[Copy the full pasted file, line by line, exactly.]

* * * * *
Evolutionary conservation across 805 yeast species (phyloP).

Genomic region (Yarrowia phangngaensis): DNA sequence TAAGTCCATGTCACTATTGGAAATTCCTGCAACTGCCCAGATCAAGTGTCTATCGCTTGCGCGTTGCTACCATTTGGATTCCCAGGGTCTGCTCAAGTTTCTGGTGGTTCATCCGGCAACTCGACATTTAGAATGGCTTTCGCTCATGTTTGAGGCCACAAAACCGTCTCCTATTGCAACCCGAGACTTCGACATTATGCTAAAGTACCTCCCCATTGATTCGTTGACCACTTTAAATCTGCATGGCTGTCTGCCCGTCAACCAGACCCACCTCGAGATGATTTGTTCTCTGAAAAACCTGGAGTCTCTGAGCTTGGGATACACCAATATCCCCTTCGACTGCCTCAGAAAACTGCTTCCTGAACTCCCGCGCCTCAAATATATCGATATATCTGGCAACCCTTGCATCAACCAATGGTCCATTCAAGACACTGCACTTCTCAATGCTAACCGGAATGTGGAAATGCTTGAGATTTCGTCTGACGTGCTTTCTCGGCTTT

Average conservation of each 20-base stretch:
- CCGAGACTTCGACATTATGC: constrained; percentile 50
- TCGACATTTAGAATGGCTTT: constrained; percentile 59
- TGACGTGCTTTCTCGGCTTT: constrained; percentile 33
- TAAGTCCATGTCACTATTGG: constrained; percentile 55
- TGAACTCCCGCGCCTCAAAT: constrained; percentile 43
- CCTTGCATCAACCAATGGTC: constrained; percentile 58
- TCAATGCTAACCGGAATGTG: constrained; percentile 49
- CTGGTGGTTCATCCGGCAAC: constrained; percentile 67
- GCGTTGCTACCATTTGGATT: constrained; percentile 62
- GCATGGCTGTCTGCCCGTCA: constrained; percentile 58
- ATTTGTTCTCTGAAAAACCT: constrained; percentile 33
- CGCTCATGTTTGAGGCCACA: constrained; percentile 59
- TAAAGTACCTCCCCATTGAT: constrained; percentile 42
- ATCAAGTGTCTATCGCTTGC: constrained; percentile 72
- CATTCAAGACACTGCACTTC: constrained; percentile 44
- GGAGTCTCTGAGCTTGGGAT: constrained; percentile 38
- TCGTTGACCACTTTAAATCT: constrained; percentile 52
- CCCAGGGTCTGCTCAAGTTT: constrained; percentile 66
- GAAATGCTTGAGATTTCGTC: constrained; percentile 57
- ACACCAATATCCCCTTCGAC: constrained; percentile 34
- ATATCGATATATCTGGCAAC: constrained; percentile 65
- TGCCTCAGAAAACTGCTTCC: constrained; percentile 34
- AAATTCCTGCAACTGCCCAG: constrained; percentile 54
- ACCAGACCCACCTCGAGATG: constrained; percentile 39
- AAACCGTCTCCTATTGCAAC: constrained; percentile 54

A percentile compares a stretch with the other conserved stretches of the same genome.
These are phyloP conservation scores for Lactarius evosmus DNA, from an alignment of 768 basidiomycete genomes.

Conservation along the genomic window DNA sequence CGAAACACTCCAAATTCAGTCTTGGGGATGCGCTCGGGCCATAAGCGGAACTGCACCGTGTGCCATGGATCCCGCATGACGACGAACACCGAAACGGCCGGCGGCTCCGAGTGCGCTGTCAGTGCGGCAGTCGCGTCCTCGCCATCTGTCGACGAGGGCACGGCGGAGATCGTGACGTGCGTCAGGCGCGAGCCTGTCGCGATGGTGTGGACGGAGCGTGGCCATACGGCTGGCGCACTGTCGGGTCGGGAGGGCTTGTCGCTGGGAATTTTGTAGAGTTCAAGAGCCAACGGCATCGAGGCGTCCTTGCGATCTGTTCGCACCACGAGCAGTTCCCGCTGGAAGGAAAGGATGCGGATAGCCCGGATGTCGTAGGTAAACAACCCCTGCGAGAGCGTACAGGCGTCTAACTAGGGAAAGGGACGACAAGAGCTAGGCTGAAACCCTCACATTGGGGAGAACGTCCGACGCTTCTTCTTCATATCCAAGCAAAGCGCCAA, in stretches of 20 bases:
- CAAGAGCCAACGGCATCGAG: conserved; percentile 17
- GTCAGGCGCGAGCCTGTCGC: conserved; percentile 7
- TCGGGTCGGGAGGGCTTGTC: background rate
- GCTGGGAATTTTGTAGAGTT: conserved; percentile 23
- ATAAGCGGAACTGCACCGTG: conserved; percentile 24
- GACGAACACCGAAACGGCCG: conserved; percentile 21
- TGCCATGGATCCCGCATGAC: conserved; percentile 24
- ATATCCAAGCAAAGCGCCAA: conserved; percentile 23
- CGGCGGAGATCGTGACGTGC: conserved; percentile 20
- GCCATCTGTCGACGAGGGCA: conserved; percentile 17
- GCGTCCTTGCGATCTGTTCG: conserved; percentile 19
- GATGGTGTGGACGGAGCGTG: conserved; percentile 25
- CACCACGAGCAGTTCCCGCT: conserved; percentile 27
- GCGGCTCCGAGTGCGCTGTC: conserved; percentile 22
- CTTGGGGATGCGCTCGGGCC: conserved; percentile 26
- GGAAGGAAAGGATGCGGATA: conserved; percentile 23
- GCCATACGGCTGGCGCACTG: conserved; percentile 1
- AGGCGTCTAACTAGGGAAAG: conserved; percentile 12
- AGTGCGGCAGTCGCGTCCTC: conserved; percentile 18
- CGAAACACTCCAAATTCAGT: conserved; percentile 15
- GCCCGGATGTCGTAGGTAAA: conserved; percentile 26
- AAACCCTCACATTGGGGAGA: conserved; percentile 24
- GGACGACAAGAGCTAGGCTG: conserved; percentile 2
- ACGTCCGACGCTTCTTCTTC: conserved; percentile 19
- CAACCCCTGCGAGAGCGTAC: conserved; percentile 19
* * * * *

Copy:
Evolutionary conservation across 805 yeast species (phyloP).

Genomic region (Yarrowia phangngaensis): DNA sequence TAAGTCCATGTCACTATTGGAAATTCCTGCAACTGCCCAGATCAAGTGTCTATCGCTTGCGCGTTGCTACCATTTGGATTCCCAGGGTCTGCTCAAGTTTCTGGTGGTTCATCCGGCAACTCGACATTTAGAATGGCTTTCGCTCATGTTTGAGGCCACAAAACCGTCTCCTATTGCAACCCGAGACTTCGACATTATGCTAAAGTACCTCCCCATTGATTCGTTGACCACTTTAAATCTGCATGGCTGTCTGCCCGTCAACCAGACCCACCTCGAGATGATTTGTTCTCTGAAAAACCTGGAGTCTCTGAGCTTGGGATACACCAATATCCCCTTCGACTGCCTCAGAAAACTGCTTCCTGAACTCCCGCGCCTCAAATATATCGATATATCTGGCAACCCTTGCATCAACCAATGGTCCATTCAAGACACTGCACTTCTCAATGCTAACCGGAATGTGGAAATGCTTGAGATTTCGTCTGACGTGCTTTCTCGGCTTT

Average conservation of each 20-base stretch:
- CCGAGACTTCGACATTATGC: constrained; percentile 50
- TCGACATTTAGAATGGCTTT: constrained; percentile 59
- TGACGTGCTTTCTCGGCTTT: constrained; percentile 33
- TAAGTCCATGTCACTATTGG: constrained; percentile 55
- TGAACTCCCGCGCCTCAAAT: constrained; percentile 43
- CCTTGCATCAACCAATGGTC: constrained; percentile 58
- TCAATGCTAACCGGAATGTG: constrained; percentile 49
- CTGGTGGTTCATCCGGCAAC: constrained; percentile 67
- GCGTTGCTACCATTTGGATT: constrained; percentile 62
- GCATGGCTGTCTGCCCGTCA: constrained; percentile 58
- ATTTGTTCTCTGAAAAACCT: constrained; percentile 33
- CGCTCATGTTTGAGGCCACA: constrained; percentile 59
- TAAAGTACCTCCCCATTGAT: constrained; percentile 42
- ATCAAGTGTCTATCGCTTGC: constrained; percentile 72
- CATTCAAGACACTGCACTTC: constrained; percentile 44
- GGAGTCTCTGAGCTTGGGAT: constrained; percentile 38
- TCGTTGACCACTTTAAATCT: constrained; percentile 52
- CCCAGGGTCTGCTCAAGTTT: constrained; percentile 66
- GAAATGCTTGAGATTTCGTC: constrained; percentile 57
- ACACCAATATCCCCTTCGAC: constrained; percentile 34
- ATATCGATATATCTGGCAAC: constrained; percentile 65
- TGCCTCAGAAAACTGCTTCC: constrained; percentile 34
- AAATTCCTGCAACTGCCCAG: constrained; percentile 54
- ACCAGACCCACCTCGAGATG: constrained; percentile 39
- AAACCGTCTCCTATTGCAAC: constrained; percentile 54

A percentile compares a stretch with the other conserved stretches of the same genome.
These are phyloP conservation scores for Lactarius evosmus DNA, from an alignment of 768 basidiomycete genomes.

Conservation along the genomic window DNA sequence CGAAACACTCCAAATTCAGTCTTGGGGATGCGCTCGGGCCATAAGCGGAACTGCACCGTGTGCCATGGATCCCGCATGACGACGAACACCGAAACGGCCGGCGGCTCCGAGTGCGCTGTCAGTGCGGCAGTCGCGTCCTCGCCATCTGTCGACGAGGGCACGGCGGAGATCGTGACGTGCGTCAGGCGCGAGCCTGTCGCGATGGTGTGGACGGAGCGTGGCCATACGGCTGGCGCACTGTCGGGTCGGGAGGGCTTGTCGCTGGGAATTTTGTAGAGTTCAAGAGCCAACGGCATCGAGGCGTCCTTGCGATCTGTTCGCACCACGAGCAGTTCCCGCTGGAAGGAAAGGATGCGGATAGCCCGGATGTCGTAGGTAAACAACCCCTGCGAGAGCGTACAGGCGTCTAACTAGGGAAAGGGACGACAAGAGCTAGGCTGAAACCCTCACATTGGGGAGAACGTCCGACGCTTCTTCTTCATATCCAAGCAAAGCGCCAA, in stretches of 20 bases:
- CAAGAGCCAACGGCATCGAG: conserved; percentile 17
- GTCAGGCGCGAGCCTGTCGC: conserved; percentile 7
- TCGGGTCGGGAGGGCTTGTC: background rate
- GCTGGGAATTTTGTAGAGTT: conserved; percentile 23
- ATAAGCGGAACTGCACCGTG: conserved; percentile 24
- GACGAACACCGAAACGGCCG: conserved; percentile 21
- TGCCATGGATCCCGCATGAC: conserved; percentile 24
- ATATCCAAGCAAAGCGCCAA: conserved; percentile 23
- CGGCGGAGATCGTGACGTGC: conserved; percentile 20
- GCCATCTGTCGACGAGGGCA: conserved; percentile 17
- GCGTCCTTGCGATCTGTTCG: conserved; percentile 19
- GATGGTGTGGACGGAGCGTG: conserved; percentile 25
- CACCACGAGCAGTTCCCGCT: conserved; percentile 27
- GCGGCTCCGAGTGCGCTGTC: conserved; percentile 22
- CTTGGGGATGCGCTCGGGCC: conserved; percentile 26
- GGAAGGAAAGGATGCGGATA: conserved; percentile 23
- GCCATACGGCTGGCGCACTG: conserved; percentile 1
- AGGCGTCTAACTAGGGAAAG: conserved; percentile 12
- AGTGCGGCAGTCGCGTCCTC: conserved; percentile 18
- CGAAACACTCCAAATTCAGT: conserved; percentile 15
- GCCCGGATGTCGTAGGTAAA: conserved; percentile 26
- AAACCCTCACATTGGGGAGA: conserved; percentile 24
- GGACGACAAGAGCTAGGCTG: conserved; percentile 2
- ACGTCCGACGCTTCTTCTTC: conserved; percentile 19
- CAACCCCTGCGAGAGCGTAC: conserved; percentile 19